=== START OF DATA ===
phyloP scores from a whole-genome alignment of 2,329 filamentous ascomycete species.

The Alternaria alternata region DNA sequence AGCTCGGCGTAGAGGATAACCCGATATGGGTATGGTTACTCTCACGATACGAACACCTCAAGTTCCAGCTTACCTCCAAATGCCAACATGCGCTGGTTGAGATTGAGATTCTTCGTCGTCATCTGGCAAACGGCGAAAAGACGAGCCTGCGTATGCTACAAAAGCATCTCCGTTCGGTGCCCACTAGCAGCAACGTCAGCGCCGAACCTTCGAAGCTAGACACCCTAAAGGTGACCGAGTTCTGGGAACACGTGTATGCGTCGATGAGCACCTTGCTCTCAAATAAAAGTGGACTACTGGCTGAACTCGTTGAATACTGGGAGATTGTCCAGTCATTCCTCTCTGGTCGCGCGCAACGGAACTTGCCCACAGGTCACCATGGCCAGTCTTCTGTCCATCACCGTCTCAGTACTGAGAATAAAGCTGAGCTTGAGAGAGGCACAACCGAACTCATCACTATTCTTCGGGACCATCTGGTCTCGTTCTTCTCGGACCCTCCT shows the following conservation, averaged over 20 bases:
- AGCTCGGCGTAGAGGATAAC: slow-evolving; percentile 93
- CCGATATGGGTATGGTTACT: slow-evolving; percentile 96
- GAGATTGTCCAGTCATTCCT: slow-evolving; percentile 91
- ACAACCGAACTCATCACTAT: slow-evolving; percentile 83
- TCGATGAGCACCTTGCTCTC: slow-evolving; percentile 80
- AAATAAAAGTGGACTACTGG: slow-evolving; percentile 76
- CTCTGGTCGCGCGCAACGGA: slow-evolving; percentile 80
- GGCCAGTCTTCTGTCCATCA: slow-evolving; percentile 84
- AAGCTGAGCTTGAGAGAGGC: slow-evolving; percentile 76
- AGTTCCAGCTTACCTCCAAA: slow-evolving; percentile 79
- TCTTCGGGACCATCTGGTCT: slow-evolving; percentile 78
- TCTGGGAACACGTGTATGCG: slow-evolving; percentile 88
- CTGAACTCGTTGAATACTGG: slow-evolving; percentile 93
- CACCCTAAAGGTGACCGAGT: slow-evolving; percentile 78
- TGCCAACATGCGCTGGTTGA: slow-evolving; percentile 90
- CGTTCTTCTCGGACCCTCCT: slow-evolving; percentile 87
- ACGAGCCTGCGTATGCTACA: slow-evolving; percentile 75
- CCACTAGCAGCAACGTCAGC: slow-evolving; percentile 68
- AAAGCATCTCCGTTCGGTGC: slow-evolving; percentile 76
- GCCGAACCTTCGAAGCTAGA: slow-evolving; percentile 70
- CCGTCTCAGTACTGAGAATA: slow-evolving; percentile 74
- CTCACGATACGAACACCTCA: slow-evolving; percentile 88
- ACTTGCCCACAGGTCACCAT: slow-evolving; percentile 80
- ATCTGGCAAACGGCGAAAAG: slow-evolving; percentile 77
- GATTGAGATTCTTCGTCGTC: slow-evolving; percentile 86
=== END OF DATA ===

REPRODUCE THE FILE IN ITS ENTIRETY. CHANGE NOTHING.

phyloP scores from a whole-genome alignment of 2,329 filamentous ascomycete species.

The Alternaria alternata region DNA sequence AGCTCGGCGTAGAGGATAACCCGATATGGGTATGGTTACTCTCACGATACGAACACCTCAAGTTCCAGCTTACCTCCAAATGCCAACATGCGCTGGTTGAGATTGAGATTCTTCGTCGTCATCTGGCAAACGGCGAAAAGACGAGCCTGCGTATGCTACAAAAGCATCTCCGTTCGGTGCCCACTAGCAGCAACGTCAGCGCCGAACCTTCGAAGCTAGACACCCTAAAGGTGACCGAGTTCTGGGAACACGTGTATGCGTCGATGAGCACCTTGCTCTCAAATAAAAGTGGACTACTGGCTGAACTCGTTGAATACTGGGAGATTGTCCAGTCATTCCTCTCTGGTCGCGCGCAACGGAACTTGCCCACAGGTCACCATGGCCAGTCTTCTGTCCATCACCGTCTCAGTACTGAGAATAAAGCTGAGCTTGAGAGAGGCACAACCGAACTCATCACTATTCTTCGGGACCATCTGGTCTCGTTCTTCTCGGACCCTCCT shows the following conservation, averaged over 20 bases:
- AGCTCGGCGTAGAGGATAAC: slow-evolving; percentile 93
- CCGATATGGGTATGGTTACT: slow-evolving; percentile 96
- GAGATTGTCCAGTCATTCCT: slow-evolving; percentile 91
- ACAACCGAACTCATCACTAT: slow-evolving; percentile 83
- TCGATGAGCACCTTGCTCTC: slow-evolving; percentile 80
- AAATAAAAGTGGACTACTGG: slow-evolving; percentile 76
- CTCTGGTCGCGCGCAACGGA: slow-evolving; percentile 80
- GGCCAGTCTTCTGTCCATCA: slow-evolving; percentile 84
- AAGCTGAGCTTGAGAGAGGC: slow-evolving; percentile 76
- AGTTCCAGCTTACCTCCAAA: slow-evolving; percentile 79
- TCTTCGGGACCATCTGGTCT: slow-evolving; percentile 78
- TCTGGGAACACGTGTATGCG: slow-evolving; percentile 88
- CTGAACTCGTTGAATACTGG: slow-evolving; percentile 93
- CACCCTAAAGGTGACCGAGT: slow-evolving; percentile 78
- TGCCAACATGCGCTGGTTGA: slow-evolving; percentile 90
- CGTTCTTCTCGGACCCTCCT: slow-evolving; percentile 87
- ACGAGCCTGCGTATGCTACA: slow-evolving; percentile 75
- CCACTAGCAGCAACGTCAGC: slow-evolving; percentile 68
- AAAGCATCTCCGTTCGGTGC: slow-evolving; percentile 76
- GCCGAACCTTCGAAGCTAGA: slow-evolving; percentile 70
- CCGTCTCAGTACTGAGAATA: slow-evolving; percentile 74
- CTCACGATACGAACACCTCA: slow-evolving; percentile 88
- ACTTGCCCACAGGTCACCAT: slow-evolving; percentile 80
- ATCTGGCAAACGGCGAAAAG: slow-evolving; percentile 77
- GATTGAGATTCTTCGTCGTC: slow-evolving; percentile 86